The purpose of the present study was to evaluate the effect of a noise-reduction (NR) algorithm on the listening effort hearing-impaired participants expend on a speech in noise task.
Twelve hearing-impaired listeners fitted with behind-the-ear hearing aids with a fast-acting modulation–based NR algorithm participated in this study. A dual-task paradigm was used to measure listening effort with and without the NR enabled in the hearing aid. The primary task was a sentence-in-noise task presented at fixed overall speech performance levels of 76% (moderate listening condition) and 50% (difficult listening condition) correct performance, and the secondary task was a visual-tracking test. Participants also completed measures of working memory (Reading Span test), and processing speed (Digit Symbol Substitution Test) ability.
Participants’ speech recognition in noise scores did not significantly change with the NR algorithm activated in the hearing aid in either listening condition. The NR algorithm significantly decreased listening effort, but only in the more difficult listening condition. Last, there was a tendency for participants with faster processing speeds to expend less listening effort with the NR algorithm when listening to speech in background noise in the difficult listening condition.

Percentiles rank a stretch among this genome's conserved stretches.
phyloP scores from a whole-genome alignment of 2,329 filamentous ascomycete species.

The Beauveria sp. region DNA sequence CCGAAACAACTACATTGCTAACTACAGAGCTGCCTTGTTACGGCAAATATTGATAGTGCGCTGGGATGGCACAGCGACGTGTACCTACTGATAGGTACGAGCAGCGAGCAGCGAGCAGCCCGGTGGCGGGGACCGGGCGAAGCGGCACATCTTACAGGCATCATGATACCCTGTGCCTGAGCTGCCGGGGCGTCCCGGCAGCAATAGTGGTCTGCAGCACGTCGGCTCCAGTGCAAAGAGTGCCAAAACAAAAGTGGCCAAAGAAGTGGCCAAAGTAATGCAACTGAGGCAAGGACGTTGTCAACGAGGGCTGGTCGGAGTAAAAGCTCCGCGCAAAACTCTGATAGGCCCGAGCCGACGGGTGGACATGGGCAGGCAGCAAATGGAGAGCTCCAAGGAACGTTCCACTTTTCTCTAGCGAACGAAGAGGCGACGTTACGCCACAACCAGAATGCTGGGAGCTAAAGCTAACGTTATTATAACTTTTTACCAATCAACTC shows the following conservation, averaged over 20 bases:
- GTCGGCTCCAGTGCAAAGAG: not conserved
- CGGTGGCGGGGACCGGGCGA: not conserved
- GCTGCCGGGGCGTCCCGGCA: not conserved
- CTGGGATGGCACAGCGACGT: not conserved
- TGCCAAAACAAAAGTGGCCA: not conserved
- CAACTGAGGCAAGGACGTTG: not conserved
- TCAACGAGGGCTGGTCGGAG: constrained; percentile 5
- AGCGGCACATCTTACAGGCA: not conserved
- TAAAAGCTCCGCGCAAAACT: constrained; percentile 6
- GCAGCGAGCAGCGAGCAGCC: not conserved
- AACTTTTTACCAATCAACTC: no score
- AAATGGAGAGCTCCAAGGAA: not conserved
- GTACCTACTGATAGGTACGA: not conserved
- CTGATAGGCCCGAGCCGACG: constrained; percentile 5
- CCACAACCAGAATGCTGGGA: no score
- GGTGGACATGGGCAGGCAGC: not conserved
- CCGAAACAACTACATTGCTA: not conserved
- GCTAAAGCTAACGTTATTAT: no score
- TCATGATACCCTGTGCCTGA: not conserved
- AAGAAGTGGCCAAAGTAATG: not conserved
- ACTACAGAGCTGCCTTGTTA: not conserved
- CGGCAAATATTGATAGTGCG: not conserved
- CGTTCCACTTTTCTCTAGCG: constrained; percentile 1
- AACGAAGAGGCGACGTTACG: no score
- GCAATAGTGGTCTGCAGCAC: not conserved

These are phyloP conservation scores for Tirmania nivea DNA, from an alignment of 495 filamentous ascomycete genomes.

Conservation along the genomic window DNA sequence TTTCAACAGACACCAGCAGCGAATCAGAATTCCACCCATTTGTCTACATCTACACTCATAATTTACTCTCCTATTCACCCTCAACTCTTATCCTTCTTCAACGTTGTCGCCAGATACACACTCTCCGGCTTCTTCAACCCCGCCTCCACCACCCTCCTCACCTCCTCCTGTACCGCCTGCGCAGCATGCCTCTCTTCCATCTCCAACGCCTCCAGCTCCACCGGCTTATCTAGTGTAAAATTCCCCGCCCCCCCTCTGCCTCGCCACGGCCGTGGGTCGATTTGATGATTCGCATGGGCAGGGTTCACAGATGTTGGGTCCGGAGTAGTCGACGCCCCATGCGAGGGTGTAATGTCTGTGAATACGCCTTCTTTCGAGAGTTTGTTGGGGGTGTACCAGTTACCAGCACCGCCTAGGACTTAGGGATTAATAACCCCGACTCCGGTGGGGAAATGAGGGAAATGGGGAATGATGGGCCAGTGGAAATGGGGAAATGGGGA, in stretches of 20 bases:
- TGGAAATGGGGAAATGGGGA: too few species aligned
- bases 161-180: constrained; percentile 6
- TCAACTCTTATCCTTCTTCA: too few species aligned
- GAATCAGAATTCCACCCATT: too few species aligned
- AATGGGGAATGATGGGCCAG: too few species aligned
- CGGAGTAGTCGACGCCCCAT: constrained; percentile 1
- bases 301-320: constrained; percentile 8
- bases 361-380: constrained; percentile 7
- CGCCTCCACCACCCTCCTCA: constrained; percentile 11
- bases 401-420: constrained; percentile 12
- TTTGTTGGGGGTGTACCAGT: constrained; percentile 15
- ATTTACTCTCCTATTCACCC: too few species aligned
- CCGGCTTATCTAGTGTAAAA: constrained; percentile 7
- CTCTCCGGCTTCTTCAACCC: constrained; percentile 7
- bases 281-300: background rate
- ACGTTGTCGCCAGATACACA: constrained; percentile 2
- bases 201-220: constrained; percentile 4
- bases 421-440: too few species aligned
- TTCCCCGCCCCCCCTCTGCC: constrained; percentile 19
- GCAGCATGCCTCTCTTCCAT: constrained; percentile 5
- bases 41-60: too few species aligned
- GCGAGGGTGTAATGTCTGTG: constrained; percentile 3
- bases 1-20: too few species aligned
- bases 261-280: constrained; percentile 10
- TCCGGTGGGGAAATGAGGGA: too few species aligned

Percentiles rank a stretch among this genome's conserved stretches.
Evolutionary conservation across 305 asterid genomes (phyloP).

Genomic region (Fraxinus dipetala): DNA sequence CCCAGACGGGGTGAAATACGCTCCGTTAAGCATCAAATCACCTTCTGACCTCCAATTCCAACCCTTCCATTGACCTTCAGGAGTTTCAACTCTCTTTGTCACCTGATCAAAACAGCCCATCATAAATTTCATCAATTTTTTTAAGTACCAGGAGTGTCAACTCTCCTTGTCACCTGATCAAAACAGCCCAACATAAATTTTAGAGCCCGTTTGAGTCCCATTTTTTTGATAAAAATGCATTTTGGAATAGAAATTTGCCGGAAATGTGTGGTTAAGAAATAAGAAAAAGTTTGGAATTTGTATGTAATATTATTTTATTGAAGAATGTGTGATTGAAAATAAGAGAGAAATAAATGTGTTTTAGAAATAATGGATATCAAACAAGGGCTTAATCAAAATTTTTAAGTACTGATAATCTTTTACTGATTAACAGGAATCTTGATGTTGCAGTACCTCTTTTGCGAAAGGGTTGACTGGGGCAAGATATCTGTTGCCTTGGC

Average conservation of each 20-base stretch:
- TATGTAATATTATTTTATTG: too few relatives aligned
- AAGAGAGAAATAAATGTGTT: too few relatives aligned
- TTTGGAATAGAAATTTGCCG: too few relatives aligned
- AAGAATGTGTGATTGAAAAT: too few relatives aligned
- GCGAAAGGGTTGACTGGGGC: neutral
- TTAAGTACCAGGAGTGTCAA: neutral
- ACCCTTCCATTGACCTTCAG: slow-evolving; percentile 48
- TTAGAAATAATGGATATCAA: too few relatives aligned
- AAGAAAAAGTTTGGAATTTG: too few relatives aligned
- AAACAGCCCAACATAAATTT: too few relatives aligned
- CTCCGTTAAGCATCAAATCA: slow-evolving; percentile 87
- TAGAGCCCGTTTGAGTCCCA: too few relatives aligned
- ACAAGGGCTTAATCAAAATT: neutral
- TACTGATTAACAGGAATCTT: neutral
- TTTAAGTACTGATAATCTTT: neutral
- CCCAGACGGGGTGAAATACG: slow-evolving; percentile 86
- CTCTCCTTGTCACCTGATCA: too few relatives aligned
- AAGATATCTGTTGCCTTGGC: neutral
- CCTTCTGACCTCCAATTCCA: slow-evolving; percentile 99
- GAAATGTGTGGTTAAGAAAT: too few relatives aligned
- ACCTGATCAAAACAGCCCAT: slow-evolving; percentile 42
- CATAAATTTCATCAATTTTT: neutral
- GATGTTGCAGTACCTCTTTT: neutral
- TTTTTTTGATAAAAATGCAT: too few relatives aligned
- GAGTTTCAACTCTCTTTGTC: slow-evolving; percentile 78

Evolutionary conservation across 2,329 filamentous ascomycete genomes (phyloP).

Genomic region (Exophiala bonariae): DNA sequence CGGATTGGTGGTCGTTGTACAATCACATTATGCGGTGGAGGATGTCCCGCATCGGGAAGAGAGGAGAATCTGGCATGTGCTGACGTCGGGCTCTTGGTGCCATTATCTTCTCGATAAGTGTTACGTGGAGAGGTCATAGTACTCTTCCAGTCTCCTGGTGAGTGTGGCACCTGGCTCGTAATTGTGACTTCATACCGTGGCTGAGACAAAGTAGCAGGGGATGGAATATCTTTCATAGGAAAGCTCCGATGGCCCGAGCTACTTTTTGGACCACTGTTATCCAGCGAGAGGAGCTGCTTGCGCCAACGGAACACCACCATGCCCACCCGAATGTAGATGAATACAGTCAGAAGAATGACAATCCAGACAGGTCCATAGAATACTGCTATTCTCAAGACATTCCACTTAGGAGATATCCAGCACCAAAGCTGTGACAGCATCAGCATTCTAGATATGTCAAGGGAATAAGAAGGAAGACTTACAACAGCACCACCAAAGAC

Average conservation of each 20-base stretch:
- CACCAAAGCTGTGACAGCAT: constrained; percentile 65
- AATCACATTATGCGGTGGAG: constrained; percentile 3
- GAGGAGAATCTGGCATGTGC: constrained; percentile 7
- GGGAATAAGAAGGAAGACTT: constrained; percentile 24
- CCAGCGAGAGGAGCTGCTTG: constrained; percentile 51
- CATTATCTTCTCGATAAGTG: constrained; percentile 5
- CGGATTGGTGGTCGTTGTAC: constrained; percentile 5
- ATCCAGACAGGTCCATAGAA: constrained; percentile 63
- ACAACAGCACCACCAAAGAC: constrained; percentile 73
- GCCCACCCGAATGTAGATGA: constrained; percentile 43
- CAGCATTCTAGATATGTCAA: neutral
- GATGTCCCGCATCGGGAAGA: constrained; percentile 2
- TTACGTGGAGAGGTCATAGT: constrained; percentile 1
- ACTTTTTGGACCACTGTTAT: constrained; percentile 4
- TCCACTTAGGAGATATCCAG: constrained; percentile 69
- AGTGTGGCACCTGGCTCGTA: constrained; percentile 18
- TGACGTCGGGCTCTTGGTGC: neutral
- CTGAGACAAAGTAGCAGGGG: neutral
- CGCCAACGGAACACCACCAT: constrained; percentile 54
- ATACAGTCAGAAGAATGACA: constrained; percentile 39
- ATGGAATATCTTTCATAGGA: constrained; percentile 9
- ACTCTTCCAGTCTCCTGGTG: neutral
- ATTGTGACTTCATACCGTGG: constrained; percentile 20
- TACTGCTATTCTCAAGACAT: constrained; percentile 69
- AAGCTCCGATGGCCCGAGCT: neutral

The NR algorithm reduced the listening effort adults with hearing loss must expend to understand speech in noise.
The effect of hearing aid noise reduction (NR) on listening effort on a speech recognition in noise task was assessed for older hearingimpaired adults. A dual-task paradigm was used to measure objective listening effort. NR did not significantly change speech recognition scores in noise. NR significantly decreased listening effort but only in the difficult listening condition. This suggests that NR is more effective in poorer signal-to-noise ratio conditions, where the NR attenuates more gain. Last, participants with faster cognitive processing speed expended less listening effort on the speech in noise task than participants with slower cognitive processing speed.
Department of Communication Sciences and Disorders, Syracuse University, Syracuse, New York, USA.
The authors declare no other conflict of interest.
Address for correspondence: Jamie L. Desjardins, Department of Communication Sciences and Disorders, Syracuse University, 805 S. Crouse Avenue, Syracuse, NY 13244, USA. E-mail: firstname.lastname@example.org
Received March 14, 2013; accepted November 24, 2013.